- #1

kuahji

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Let R be a the ring of all 2 X 2 matrices with entries from Z, where the operations are standard matrix addition and standard matrix multiplication, but the entries of the sum and product are determined by addition and multiplication mod 2.

Find all zero divisors.

The professor said there are 9 zero divisors. Below I list the ones I came up with.

The easy ones are (1,0),(0,0) ; (0,1),(0,0) ; (0,0),(1,0) ; (0,0),(0,1) ; (1,0),(1,0) ; (0,1),(0,1)

However my professor says there are three more. My question then becomes technical. Does the zero element (0,0),(0,0) count as a zero divisor? He stated that (0,0),(1,1) is another zero divisor. My problem with this is that it's idempotent. You could do (0,0),(1,1) * (1,1),(1,1) & get the zero matrix in Z mod 2. But by definition of a zero divisor ab=0R, does a & b have to be different? If we don't then we could do (1,1),(1,1) * (1,1),(1,1) would be the zero matrix. So we then just multiplied to zero divisors together & defeated the purpose. Again, it's a technical question.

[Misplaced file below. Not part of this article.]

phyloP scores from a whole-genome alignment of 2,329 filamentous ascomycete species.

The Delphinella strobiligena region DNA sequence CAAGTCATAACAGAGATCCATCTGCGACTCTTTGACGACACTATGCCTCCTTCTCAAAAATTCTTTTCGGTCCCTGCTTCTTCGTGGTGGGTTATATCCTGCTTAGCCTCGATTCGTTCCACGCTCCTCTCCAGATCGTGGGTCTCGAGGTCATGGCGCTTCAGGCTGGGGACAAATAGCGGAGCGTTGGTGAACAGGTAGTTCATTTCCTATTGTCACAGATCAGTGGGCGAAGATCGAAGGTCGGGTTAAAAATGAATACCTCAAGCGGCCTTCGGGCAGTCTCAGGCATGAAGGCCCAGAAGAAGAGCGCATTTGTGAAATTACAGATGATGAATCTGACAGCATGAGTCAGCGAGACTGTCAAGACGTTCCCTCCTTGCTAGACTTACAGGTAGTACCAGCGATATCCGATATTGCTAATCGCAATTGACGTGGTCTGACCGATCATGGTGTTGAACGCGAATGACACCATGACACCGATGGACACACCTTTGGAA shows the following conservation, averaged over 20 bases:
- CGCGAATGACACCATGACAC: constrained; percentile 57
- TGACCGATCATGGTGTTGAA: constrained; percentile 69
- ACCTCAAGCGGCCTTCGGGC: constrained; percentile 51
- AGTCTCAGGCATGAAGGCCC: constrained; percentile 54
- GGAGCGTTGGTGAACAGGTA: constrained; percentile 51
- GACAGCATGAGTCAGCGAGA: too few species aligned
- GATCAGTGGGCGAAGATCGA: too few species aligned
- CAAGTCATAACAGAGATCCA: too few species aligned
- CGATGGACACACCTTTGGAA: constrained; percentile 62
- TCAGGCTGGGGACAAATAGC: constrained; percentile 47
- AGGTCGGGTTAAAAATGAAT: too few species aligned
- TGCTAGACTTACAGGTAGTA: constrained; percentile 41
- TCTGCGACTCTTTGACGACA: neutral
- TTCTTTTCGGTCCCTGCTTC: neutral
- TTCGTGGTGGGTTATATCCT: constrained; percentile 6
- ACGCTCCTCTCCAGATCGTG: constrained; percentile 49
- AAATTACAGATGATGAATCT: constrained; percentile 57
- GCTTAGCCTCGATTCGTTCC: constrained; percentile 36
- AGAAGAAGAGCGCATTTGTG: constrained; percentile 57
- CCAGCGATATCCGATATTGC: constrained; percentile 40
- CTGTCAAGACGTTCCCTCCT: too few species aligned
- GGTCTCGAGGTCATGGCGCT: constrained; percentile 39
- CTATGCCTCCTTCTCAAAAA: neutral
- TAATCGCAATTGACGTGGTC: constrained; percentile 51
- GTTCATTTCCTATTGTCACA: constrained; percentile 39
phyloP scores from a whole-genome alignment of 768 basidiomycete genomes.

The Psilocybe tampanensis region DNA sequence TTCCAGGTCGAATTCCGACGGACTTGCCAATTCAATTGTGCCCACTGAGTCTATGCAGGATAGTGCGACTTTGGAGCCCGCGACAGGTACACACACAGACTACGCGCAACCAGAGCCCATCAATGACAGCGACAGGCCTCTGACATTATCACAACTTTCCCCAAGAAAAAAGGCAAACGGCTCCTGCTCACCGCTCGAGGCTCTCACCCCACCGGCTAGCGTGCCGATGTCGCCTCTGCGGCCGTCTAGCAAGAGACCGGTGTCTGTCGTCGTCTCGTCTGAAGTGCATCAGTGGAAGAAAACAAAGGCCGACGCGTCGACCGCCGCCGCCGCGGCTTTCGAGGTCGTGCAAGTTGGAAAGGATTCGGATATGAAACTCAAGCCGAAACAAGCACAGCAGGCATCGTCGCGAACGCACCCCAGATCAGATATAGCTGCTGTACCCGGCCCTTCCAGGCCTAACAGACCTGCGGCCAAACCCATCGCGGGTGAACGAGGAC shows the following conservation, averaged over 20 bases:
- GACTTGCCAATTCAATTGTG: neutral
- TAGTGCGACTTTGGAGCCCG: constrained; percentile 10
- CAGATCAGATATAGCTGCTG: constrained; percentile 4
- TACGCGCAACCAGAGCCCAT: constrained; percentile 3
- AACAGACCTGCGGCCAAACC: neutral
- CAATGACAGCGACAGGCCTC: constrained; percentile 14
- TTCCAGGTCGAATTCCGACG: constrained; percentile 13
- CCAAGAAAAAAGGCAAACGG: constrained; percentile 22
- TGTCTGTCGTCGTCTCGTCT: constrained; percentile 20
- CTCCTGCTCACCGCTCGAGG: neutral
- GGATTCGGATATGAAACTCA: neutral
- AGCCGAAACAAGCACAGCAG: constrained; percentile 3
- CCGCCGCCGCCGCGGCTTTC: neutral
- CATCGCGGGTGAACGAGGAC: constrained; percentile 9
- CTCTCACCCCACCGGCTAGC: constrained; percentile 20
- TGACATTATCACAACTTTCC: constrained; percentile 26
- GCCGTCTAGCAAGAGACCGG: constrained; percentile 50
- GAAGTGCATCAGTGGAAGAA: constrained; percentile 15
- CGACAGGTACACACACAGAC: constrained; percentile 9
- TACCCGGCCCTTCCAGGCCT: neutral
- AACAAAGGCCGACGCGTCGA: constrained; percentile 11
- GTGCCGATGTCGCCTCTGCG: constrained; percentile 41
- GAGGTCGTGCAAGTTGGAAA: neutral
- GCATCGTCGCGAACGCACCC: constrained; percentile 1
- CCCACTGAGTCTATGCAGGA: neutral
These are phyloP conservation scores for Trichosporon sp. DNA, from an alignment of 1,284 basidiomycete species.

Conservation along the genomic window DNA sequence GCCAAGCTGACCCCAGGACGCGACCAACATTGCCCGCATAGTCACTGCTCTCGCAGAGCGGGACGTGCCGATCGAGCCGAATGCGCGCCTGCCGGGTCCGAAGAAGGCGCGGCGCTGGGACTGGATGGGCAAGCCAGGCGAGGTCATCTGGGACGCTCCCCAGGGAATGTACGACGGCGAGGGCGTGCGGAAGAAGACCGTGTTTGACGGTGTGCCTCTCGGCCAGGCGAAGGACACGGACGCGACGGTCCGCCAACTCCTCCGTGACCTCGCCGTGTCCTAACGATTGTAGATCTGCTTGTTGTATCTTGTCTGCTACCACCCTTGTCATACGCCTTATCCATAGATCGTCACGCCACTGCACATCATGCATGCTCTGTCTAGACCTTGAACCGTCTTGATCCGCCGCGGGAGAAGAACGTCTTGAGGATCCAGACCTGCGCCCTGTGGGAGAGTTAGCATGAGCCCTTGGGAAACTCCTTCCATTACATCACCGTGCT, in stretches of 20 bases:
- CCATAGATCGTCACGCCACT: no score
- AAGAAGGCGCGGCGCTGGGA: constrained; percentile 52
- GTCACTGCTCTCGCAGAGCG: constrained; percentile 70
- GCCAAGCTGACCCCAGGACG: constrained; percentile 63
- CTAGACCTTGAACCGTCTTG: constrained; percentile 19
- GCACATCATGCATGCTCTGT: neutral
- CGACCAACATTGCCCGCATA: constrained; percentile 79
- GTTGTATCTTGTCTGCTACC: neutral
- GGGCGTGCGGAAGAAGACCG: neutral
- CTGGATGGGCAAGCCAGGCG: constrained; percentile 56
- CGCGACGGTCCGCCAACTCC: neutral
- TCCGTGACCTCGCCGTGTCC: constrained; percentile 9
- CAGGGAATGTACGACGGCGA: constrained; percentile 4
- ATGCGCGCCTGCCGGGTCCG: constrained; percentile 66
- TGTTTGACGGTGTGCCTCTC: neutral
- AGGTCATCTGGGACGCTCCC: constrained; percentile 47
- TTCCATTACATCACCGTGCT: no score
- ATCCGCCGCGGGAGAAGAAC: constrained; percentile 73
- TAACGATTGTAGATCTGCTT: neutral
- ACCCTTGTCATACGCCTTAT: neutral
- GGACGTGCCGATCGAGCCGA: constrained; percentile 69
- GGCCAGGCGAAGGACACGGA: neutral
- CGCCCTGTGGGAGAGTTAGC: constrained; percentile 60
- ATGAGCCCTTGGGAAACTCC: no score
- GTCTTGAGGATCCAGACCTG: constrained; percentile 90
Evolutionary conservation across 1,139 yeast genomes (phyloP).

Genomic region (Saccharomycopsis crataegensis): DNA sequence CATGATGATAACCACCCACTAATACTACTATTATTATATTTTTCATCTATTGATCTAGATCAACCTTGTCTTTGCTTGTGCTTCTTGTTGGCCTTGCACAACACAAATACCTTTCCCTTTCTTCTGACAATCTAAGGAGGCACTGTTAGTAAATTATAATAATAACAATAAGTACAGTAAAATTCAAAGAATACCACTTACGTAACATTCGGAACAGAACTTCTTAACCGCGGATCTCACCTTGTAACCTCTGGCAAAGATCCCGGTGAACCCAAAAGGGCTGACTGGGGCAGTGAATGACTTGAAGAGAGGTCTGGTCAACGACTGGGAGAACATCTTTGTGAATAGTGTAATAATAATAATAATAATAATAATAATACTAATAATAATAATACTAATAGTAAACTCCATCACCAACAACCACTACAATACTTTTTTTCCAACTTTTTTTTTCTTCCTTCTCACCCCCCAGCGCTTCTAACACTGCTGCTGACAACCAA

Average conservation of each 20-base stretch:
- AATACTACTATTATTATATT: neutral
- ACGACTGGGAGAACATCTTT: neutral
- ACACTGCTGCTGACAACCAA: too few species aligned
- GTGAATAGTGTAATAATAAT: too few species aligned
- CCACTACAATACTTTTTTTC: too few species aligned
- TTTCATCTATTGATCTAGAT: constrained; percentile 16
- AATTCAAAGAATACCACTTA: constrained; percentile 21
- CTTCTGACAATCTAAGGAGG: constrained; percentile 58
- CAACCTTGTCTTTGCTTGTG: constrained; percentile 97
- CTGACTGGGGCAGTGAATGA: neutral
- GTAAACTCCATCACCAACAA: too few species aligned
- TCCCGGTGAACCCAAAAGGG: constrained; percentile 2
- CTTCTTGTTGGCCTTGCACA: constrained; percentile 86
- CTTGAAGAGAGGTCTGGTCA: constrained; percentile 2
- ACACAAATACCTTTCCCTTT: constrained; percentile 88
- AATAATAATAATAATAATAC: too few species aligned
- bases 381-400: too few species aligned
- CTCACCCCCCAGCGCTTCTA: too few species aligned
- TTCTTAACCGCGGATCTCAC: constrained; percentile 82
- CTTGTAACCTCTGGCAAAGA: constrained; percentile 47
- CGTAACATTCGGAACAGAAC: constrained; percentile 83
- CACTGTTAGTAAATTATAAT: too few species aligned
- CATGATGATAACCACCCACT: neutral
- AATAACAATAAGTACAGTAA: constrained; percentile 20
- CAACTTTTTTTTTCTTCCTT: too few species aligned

Find all zero divisors.

The professor said there are 9 zero divisors. Below I list the ones I came up with.

The easy ones are (1,0),(0,0) ; (0,1),(0,0) ; (0,0),(1,0) ; (0,0),(0,1) ; (1,0),(1,0) ; (0,1),(0,1)

However my professor says there are three more. My question then becomes technical. Does the zero element (0,0),(0,0) count as a zero divisor? He stated that (0,0),(1,1) is another zero divisor. My problem with this is that it's idempotent. You could do (0,0),(1,1) * (1,1),(1,1) & get the zero matrix in Z mod 2. But by definition of a zero divisor ab=0R, does a & b have to be different? If we don't then we could do (1,1),(1,1) * (1,1),(1,1) would be the zero matrix. So we then just multiplied to zero divisors together & defeated the purpose. Again, it's a technical question.

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